Migration is one of the major political issues in Europe today, challenging the cohesion of the European Union and affecting national elections. How should Europe handle the increasing immigration?
from Pew Research Centre presents new results on European populations attitudes on immigration, national identity and religion. Following the presentation, Mark Lopez will be accompanied by
in a panel discussion that will focus on the political and social consequences of migration to Europe. The panel will also address the complex and morally challenging question of how to deal with unaccompanied migrating minors.
Note that this even will take place at cafe Christie, Muséhagen,
We are bringing together some of the world’s leading experts on the topic to provide a better understanding of the social and political consequences of migration to Europe. Immigration to Europe has increased over the last decades, and became an urgent issue after the “refugee crisis” in 2015 and 2016, when the number of Asylum seekers from predominantly Muslim countries multiplied. Nationalist and anti-immigrant attitudes have been prevalent in many recent national elections.
European governments have struggled to handle the large number of refugees, and to agree on an acceptable distribution of burdens between the different national states. Poland and Hungary flat out reject to contribute to EU´s migration plan. Italy has recently refused boats with refugees to dock, and thus Spain is now the main port to Europe for the refugees. The political and social consequences of the influx of refugees, is not yet known.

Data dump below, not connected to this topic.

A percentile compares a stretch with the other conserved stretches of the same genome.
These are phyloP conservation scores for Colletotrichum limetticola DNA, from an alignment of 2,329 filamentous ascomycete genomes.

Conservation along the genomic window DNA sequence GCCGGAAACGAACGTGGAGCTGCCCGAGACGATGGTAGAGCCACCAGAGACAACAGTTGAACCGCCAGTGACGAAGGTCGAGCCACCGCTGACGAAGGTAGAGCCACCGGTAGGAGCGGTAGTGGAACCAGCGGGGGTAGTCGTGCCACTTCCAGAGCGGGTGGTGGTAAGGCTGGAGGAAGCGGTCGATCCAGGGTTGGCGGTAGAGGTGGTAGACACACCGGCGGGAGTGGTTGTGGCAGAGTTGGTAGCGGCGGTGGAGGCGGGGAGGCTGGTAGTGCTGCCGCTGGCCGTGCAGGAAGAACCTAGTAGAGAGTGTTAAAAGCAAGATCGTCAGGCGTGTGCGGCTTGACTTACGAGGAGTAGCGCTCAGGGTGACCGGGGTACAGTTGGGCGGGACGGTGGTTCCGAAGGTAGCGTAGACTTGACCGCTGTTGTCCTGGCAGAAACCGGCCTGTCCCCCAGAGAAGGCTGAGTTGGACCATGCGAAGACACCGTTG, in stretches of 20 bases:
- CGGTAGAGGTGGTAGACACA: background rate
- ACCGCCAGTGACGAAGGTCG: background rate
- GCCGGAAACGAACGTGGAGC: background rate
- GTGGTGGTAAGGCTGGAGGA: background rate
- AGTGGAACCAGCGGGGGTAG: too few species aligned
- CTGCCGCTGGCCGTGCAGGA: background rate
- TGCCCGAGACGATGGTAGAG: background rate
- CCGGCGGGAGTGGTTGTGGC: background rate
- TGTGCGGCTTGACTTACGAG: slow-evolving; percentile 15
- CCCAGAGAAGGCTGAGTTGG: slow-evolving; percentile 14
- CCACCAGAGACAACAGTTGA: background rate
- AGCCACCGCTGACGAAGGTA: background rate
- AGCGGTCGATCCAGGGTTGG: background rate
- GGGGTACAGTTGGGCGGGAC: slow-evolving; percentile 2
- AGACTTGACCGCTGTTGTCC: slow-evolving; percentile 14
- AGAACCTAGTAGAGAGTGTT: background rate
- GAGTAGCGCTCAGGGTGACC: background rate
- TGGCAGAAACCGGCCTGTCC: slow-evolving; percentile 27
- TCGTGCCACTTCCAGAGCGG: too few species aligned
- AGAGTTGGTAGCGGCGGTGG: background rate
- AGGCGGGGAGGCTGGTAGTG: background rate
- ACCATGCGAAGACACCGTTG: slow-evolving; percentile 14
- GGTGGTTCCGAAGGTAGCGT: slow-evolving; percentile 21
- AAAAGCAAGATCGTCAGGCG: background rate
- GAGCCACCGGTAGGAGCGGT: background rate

However, as war, natural disasters, famine and poverty are constant risks, it is not likely that the challenge will vanish in the near future. This means that European countries must find better ways to handle the reception of new asylum seekers, and to integrating immigrants into the society.
Mark Lopez, director of Global migration and demography research at
Pew Research Center (USA). He is a renowned expert on global migration and demography research.
Sagrario Segado, professor in psychology at
UNED and director of
European Research Center in Policies and Action on Minors and Migration (Spain). Segado has firsthand experience with the influx of migrants to Melilla, a Spanish city at the tip of north Africa.
Frøy Gudbrandsen, political editor in the newspaper
Bergens Tidende. She holds a PhD in Comparative Politics on Scandinavian Immigration Policy.
Christine M. Jacobsen, professor in anthropology at
SKOK, UiB and member of the
Migration Unit at LawTransform. She is an expert on International Migration and Ethnic Relations.
Marit Skivenes, professor at
Centre for Research on Discretion and Paternalism, UiB, and head of the
Child Rights Unit at
Bergen Resource Center in collaboration with:
Photo Credit: Dimi Katsavaris/Unsplash